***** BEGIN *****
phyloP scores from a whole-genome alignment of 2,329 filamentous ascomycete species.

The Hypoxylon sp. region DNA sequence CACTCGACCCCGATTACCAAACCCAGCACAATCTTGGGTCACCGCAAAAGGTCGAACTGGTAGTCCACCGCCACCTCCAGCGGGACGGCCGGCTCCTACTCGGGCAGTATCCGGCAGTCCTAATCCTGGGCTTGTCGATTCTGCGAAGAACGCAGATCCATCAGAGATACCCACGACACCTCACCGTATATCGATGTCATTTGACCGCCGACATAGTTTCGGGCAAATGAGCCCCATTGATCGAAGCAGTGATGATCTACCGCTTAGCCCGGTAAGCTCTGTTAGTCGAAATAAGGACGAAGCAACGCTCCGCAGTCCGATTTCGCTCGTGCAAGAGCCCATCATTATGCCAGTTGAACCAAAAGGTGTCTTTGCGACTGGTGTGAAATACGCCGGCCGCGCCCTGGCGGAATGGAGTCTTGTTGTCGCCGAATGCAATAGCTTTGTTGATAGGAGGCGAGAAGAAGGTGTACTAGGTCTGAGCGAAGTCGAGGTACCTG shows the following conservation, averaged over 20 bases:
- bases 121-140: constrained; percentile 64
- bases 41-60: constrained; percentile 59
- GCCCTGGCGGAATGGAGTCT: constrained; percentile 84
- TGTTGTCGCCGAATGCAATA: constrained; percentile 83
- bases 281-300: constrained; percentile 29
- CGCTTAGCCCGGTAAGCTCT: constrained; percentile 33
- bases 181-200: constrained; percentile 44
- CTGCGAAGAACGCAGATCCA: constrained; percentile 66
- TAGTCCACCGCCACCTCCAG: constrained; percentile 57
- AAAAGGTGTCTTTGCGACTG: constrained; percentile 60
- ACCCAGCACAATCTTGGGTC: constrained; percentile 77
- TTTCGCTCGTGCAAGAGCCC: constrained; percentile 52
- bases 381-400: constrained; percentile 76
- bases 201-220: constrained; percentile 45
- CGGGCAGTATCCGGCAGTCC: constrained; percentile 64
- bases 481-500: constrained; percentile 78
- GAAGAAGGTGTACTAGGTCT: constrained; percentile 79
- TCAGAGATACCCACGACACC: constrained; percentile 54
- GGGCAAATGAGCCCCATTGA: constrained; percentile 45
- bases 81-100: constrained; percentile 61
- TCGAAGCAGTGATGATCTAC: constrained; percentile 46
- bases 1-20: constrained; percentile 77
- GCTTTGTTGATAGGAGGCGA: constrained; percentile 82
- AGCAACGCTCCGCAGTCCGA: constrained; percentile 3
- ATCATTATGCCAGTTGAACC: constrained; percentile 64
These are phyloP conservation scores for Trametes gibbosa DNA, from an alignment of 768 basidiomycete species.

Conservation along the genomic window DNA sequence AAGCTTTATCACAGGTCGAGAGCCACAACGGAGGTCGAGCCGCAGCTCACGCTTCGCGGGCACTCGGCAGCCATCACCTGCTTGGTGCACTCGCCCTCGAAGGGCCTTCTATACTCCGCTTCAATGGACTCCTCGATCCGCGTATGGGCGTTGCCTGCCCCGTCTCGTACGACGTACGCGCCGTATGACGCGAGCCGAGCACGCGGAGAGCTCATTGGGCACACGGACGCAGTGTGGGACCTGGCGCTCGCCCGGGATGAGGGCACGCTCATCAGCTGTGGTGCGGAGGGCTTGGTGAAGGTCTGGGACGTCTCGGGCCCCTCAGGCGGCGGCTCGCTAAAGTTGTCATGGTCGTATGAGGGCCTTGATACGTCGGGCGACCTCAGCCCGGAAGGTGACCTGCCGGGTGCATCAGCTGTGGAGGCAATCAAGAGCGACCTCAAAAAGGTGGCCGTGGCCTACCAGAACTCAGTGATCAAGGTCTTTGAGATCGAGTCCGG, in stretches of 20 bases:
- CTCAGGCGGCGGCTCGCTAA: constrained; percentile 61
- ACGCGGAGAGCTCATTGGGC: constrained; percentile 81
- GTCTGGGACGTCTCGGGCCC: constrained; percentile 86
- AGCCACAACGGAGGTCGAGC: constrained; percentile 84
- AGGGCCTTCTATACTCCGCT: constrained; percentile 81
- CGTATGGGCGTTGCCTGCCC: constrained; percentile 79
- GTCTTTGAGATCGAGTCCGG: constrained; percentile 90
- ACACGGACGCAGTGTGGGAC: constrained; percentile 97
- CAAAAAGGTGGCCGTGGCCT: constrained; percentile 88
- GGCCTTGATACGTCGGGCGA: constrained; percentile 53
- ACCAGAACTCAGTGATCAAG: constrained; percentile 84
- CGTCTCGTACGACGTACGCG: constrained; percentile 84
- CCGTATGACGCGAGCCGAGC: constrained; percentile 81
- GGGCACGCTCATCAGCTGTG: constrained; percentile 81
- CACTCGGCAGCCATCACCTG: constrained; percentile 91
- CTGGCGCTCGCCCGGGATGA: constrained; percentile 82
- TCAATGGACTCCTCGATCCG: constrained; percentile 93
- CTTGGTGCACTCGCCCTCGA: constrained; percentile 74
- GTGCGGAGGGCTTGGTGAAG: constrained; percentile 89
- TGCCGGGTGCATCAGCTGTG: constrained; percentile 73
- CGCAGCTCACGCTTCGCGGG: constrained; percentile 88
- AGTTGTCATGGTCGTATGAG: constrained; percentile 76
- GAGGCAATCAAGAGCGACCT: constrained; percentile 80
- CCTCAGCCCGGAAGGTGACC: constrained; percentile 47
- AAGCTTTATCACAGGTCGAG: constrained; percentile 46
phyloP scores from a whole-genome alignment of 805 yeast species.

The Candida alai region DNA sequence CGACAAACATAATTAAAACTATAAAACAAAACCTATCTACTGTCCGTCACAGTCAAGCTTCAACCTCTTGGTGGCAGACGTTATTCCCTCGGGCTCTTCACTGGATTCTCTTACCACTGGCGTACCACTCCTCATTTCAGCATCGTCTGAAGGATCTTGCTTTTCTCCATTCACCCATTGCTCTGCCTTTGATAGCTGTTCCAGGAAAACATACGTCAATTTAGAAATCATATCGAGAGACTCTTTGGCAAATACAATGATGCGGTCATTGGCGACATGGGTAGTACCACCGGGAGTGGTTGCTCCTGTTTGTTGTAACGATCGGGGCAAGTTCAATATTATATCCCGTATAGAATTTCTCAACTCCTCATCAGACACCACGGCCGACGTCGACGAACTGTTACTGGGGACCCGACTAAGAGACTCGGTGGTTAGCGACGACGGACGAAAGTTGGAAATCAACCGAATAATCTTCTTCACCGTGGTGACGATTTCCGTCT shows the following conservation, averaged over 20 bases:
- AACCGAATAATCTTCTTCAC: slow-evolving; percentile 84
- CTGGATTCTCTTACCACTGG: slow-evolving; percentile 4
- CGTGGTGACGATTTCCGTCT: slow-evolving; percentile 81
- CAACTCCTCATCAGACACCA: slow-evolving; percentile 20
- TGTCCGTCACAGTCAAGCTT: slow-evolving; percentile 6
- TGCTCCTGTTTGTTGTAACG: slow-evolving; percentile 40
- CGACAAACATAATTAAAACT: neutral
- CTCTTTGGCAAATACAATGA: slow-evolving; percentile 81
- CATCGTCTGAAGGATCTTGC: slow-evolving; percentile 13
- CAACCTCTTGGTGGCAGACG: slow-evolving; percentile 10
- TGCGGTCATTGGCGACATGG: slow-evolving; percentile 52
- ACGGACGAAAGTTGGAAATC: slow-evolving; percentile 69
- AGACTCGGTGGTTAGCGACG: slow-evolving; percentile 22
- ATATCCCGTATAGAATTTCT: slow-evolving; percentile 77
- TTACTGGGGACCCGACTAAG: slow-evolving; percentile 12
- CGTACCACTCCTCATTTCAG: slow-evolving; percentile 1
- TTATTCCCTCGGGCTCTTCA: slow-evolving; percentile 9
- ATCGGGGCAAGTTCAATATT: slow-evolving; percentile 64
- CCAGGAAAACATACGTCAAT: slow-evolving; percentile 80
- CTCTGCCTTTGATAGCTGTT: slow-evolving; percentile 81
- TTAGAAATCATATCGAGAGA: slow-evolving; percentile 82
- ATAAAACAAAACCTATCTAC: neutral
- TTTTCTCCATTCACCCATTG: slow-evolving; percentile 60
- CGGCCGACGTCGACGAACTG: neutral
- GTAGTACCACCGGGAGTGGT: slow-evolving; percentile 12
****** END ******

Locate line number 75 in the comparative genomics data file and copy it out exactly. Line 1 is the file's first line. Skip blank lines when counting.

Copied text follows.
- CCAGGAAAACATACGTCAAT: slow-evolving; percentile 80